Facts about complex systems are not enough when the outcomes we seek are emergent, like beauty, flourishing resilience, liquidity and so on. These only show up when the entire system has moved into a state that, as if by magic, produces the hoped-for outcome. Such emergent properties are not relatable to the facts through any abstract set of relationships.

Whatever happens from one moment to the next is determined by reality. We may set something in motion by our intentions, but the instant we act, the world, another name for reality, takes over. There is absolutely nothing we can do about that, but wait to see what actually happens. Wishing is of no use at all.

It should be obvious that the closer our facts match reality, the better our chances of success. Operating, deliberately, from some alternate reality or alternate set of facts is to lose whatever control we might have over the inevitability of reality’s plans for us. More to the point, lying about what is out there may present a believable world to those who have no way to find out what’s what for themselves, but cannot serve as a basis for effective action. It follows then that other non-facts based on these lies cannot cope with the present or any other situation.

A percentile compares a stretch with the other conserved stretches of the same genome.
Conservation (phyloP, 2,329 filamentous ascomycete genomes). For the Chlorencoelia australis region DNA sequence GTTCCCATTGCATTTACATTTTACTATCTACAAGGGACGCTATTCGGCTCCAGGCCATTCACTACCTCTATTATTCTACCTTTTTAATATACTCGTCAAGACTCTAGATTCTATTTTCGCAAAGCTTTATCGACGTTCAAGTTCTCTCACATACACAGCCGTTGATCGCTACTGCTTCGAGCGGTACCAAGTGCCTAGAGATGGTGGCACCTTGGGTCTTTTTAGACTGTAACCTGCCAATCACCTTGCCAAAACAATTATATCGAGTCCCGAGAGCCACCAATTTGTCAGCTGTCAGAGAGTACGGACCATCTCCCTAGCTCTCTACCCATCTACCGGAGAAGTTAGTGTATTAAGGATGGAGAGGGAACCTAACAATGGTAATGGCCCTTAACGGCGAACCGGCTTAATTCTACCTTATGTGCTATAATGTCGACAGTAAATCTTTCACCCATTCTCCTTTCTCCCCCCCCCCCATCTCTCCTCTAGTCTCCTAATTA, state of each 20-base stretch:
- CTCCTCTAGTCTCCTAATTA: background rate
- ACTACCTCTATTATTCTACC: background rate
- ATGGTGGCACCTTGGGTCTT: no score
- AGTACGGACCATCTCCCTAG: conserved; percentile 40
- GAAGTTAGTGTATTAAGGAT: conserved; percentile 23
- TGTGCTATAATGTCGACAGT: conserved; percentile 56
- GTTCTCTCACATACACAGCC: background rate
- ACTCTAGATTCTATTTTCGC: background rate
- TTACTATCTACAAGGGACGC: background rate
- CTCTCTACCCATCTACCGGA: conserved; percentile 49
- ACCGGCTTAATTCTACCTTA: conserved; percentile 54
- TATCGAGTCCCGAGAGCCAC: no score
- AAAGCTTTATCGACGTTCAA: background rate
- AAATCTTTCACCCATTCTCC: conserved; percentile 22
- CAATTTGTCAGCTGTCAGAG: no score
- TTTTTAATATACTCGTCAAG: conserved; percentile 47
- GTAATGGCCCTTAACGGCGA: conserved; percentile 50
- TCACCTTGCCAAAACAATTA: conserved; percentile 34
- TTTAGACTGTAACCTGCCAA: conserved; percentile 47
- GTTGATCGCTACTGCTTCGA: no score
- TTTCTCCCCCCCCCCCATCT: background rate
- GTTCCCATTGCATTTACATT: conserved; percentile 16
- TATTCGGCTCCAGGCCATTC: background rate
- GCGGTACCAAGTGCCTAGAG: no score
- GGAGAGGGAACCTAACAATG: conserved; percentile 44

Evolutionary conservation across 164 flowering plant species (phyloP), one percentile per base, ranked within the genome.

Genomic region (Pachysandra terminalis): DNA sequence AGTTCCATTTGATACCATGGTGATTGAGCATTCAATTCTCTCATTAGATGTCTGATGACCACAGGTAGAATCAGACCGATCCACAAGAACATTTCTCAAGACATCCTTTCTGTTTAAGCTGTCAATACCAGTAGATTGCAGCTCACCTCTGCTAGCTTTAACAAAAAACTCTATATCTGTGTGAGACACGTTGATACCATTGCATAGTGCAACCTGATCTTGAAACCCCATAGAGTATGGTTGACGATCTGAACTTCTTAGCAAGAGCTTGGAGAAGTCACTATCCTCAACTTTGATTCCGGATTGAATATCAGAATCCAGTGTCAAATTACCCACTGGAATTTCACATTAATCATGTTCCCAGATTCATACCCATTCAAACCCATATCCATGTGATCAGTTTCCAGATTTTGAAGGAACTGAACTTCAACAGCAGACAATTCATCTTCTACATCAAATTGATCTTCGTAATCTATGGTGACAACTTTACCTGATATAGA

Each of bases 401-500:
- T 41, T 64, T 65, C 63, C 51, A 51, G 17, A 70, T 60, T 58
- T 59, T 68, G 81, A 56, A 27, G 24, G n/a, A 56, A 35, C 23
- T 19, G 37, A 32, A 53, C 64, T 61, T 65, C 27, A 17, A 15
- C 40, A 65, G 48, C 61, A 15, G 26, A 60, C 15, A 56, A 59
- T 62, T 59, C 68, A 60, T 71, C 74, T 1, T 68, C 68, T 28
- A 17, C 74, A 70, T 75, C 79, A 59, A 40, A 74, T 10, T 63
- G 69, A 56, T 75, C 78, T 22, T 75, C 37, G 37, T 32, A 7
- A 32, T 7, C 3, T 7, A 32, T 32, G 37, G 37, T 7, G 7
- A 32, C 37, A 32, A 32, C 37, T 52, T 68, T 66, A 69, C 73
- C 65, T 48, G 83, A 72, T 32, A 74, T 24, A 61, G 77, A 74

We are experiencing a very bitter lesson, brought to us by Covid19, of the reality of this reality. The US, claiming to be the most advanced, prosperous nation on the Globe, has completely fumbled the ball. Without an organized way to observe the movement and severity of the virus, we have thrown in the towel and walled us off from our familiar everyday worlds. The cost is immeasurable in monetary and humane terms. The cause for our failure lies squarely in the lap of President Trump. The house of cards he has built from the get-go on lies and alternate facts is falling down. Unfortunately, all of us are under its roof and will not emerge unscathed.